Receiving Ability

As with all receivers, for tight ends, receiving ability has to start with the ability to catch the ball, and this is something that Hockenson does well, extending his arms to make the catch away from his frame, therefore enabling him to make catches in traffic:


As well as showing the ability to track the ball well through the air:


In addition to this, he also shows decent deep speed to offer some value in terms of his ability to stretch the field:


Though as can be seen on this next play, he is probably not going to be running away from most NFL safeties and linebackers in a straight sprint:


Of course, receiving value is about a lot more than the ability to run and catch, and the biggest skill that NFL tight ends need to show is the ability to separate as route runners. Hockenson does certainly do some nice things as a route runner, using his frame to create separation at the route head:


And a reasonable ability to cut laterally at moderate speed:


He even shows the occasional nuance, such as on this next play where he initiates contact to allow him to subtly push off to create separation:


However, a lot of his receptions came either on plays where he was actively schemed opened:


Or on routes such as the one he runs here – where there is limited separation generated by the route itself:


Another concerning fact was that when he was asked to make hard cuts to separate, the defender didn’t seem hugely pushed to stay with him:


The final slight cause for hesitation was that when he was asked to run more complex routes, such as the stick and go shown on both of the following plays, he looked really lumbered, either not hesitating enough:


Or over-laboring the fake:


The concerning part here is that he just doesn’t look smooth in his changes of direction, and while this might simply be a lack of sufficient coaching to understand how to make the most out of the route, it is not the look of a polished, NFL-ready route runner.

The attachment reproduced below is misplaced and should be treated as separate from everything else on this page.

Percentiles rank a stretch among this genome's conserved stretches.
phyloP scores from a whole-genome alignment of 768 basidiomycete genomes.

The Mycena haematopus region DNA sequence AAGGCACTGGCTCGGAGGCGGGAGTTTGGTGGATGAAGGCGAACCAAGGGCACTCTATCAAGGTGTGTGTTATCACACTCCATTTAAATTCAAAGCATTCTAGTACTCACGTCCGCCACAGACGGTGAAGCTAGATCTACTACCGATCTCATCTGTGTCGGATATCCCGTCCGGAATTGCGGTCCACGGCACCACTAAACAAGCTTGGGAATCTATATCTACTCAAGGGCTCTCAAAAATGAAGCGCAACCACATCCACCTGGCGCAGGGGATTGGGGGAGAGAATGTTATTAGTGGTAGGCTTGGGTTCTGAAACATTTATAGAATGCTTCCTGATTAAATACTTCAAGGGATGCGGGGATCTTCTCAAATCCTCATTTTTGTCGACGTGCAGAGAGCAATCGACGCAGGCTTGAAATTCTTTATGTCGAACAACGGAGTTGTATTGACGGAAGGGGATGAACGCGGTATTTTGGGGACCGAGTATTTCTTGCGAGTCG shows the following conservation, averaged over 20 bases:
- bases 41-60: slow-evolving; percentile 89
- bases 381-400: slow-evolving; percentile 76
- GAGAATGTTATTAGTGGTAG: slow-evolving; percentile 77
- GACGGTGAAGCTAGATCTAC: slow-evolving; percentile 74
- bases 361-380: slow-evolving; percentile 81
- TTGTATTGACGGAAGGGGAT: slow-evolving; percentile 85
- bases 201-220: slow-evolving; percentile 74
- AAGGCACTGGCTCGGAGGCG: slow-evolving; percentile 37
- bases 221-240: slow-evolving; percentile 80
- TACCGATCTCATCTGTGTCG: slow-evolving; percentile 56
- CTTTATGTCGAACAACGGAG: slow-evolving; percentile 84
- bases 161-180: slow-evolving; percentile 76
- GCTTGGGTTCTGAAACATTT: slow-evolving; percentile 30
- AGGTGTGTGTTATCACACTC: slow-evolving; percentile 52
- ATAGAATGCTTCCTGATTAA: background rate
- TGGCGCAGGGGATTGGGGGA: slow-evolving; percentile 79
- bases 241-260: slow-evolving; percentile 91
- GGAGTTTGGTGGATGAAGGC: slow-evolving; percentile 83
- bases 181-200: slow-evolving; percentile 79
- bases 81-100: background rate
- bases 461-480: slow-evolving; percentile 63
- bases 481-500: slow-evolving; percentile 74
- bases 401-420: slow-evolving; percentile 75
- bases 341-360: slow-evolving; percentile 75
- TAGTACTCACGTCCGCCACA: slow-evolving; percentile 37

The other area of technique that NFL tight ends need to demonstrate is the ability to get off the line against press. This isn’t something that college tight ends face very often, and it is certainly not something that Hockenson was exposed to enough to make a strong statement, but he looked somewhat unprepared when he was asked to work through early contact as a route runner:


What he does offer, as something of a sweetener, is a real ability to make plays after the catch:


This isn’t going to be enough to make him a plus receiver by itself, but while I have been quite critical of Hockenson’s ability as a receiver, there is a lot to be optimistic about, but there is also a long way to go from where he is currently to where he needs to be. I have Hockenson below Smith because I think there is enough need for development as a receiver that his ability to be a plus player from day one is less certain, but the fact that I don’t think he’s a sure thing to be elite day one doesn’t mean that he can’t be an elite receiver with some development as well as a plus blocker to boot.

Grade: Mid 3rd Round

Best-Case NFL Comparison: Austin Hooper


Vincent Richardson on Twitter
Vincent Richardson
Managing Editor at Riot Report
Fan of zone coverage, knee bend and running backs running routes. Twitter: @vrichardson444